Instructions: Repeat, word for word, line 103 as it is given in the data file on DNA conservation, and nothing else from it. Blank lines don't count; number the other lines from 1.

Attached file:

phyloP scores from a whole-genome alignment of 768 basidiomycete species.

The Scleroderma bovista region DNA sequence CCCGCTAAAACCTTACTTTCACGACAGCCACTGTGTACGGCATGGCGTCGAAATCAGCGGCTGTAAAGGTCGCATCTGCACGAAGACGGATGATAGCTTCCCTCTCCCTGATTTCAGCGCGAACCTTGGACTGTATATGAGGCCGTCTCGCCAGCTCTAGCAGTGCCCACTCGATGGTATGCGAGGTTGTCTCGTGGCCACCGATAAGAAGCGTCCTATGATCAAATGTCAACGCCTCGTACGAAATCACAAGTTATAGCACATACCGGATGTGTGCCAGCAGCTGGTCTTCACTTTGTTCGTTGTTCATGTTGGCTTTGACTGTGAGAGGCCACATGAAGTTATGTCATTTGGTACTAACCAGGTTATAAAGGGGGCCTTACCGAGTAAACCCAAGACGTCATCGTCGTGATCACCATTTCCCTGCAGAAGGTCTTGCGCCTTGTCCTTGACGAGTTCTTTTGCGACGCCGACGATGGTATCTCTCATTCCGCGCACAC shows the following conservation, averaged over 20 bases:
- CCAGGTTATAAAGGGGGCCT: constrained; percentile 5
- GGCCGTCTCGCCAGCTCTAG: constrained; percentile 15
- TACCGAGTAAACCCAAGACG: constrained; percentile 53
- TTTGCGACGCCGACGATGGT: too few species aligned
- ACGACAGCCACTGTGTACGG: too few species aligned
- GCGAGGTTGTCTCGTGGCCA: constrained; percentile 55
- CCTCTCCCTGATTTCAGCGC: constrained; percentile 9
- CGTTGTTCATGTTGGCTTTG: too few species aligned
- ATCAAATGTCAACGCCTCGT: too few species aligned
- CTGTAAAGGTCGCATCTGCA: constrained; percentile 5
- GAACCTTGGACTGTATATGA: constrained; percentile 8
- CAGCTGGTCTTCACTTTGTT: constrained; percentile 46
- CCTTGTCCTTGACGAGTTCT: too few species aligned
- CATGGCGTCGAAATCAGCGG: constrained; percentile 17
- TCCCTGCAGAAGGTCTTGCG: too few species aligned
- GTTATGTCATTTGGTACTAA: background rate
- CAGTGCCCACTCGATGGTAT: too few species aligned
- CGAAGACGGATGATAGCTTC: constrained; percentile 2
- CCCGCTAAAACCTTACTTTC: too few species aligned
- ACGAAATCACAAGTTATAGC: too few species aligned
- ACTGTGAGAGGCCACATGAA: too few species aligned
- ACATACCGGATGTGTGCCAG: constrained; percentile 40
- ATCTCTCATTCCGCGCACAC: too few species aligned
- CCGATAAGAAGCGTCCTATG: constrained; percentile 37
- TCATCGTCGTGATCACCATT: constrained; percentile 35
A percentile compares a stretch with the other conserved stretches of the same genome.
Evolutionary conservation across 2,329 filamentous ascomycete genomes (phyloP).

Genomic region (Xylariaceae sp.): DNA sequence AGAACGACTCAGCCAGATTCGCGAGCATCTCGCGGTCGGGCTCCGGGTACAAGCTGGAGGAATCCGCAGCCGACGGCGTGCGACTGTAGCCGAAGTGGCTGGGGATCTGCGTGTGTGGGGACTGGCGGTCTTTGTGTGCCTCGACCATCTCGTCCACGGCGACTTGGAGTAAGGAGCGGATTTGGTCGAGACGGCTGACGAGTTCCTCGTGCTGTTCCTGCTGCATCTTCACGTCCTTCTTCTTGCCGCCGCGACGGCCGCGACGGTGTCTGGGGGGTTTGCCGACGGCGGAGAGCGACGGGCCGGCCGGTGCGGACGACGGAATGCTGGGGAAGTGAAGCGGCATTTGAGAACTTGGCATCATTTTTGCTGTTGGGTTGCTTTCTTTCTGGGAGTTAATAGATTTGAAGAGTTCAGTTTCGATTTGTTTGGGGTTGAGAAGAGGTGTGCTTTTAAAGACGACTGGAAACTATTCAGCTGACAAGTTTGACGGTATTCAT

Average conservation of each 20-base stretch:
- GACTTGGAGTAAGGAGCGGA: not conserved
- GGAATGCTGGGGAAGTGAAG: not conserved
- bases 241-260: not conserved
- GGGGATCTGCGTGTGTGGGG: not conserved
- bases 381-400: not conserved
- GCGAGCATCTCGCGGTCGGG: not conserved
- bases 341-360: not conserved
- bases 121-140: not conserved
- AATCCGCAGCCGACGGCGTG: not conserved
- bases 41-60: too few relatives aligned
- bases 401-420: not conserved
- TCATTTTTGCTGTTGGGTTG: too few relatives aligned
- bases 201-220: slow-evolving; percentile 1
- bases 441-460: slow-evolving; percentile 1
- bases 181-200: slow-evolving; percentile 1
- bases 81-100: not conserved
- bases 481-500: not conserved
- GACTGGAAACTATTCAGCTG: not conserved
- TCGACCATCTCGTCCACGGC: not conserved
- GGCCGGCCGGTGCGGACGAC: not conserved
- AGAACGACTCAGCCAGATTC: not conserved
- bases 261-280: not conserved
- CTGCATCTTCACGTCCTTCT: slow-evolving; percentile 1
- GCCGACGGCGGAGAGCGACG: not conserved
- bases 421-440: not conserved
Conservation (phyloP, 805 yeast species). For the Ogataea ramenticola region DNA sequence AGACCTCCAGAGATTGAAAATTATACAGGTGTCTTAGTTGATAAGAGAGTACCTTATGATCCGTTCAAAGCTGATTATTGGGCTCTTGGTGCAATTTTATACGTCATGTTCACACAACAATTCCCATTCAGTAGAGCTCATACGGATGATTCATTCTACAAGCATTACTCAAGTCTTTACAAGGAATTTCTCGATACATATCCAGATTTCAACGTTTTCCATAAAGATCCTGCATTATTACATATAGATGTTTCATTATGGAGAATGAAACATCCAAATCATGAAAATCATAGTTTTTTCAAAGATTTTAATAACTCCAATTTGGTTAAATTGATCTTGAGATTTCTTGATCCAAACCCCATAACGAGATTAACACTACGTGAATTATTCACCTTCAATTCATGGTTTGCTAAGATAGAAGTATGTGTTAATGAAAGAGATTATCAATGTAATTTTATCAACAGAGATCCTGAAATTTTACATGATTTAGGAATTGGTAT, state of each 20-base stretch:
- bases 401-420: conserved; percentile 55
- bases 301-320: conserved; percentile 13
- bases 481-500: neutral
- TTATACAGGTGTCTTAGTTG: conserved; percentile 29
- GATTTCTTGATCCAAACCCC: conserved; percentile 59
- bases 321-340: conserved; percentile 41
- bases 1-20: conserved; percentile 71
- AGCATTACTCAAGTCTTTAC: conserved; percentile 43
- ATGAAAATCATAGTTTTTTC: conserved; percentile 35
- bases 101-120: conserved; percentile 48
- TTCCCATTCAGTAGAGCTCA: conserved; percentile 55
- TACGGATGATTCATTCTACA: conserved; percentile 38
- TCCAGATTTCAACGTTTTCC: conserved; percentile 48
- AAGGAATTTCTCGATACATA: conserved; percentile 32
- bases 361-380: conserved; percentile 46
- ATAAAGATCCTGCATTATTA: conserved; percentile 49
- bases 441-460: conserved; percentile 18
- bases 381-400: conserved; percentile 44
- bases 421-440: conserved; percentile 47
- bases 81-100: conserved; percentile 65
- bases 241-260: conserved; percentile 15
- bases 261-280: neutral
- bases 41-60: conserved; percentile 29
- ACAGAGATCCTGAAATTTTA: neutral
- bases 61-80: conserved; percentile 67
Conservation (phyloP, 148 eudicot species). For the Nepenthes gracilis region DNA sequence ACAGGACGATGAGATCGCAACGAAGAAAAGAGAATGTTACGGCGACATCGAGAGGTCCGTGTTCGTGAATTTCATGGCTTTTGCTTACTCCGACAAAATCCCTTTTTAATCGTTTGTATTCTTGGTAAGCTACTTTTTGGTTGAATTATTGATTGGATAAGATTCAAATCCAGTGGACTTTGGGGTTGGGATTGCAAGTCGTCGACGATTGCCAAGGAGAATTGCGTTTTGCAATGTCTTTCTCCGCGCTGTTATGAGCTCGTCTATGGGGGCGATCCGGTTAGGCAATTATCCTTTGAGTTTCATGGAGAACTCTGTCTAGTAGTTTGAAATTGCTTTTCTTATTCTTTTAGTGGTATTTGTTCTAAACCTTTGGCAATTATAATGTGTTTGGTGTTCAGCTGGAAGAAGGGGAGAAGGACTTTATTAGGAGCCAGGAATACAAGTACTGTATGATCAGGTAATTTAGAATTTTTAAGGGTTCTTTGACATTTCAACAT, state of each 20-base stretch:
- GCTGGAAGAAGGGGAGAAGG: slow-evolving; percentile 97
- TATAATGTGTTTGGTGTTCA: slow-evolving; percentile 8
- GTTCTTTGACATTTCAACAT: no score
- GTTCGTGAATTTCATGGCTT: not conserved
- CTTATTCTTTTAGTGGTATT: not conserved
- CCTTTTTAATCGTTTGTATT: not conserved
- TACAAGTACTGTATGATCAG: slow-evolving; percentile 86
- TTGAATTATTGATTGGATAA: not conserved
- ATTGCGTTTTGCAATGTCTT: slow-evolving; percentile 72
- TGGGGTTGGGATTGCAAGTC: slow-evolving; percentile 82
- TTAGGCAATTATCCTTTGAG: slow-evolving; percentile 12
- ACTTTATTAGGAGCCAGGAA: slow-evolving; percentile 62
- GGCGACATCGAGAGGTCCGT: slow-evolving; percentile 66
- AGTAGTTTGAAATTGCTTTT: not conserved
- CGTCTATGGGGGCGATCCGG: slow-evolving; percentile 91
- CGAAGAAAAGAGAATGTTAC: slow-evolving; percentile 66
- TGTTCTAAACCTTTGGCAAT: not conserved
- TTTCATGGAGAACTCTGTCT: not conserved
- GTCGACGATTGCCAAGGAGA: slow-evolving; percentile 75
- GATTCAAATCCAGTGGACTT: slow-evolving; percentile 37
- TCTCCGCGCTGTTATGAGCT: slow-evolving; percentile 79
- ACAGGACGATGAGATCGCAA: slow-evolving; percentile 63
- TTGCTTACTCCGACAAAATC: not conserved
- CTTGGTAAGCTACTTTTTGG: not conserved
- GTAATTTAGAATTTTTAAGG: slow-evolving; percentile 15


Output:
- GATTCAAATCCAGTGGACTT: slow-evolving; percentile 37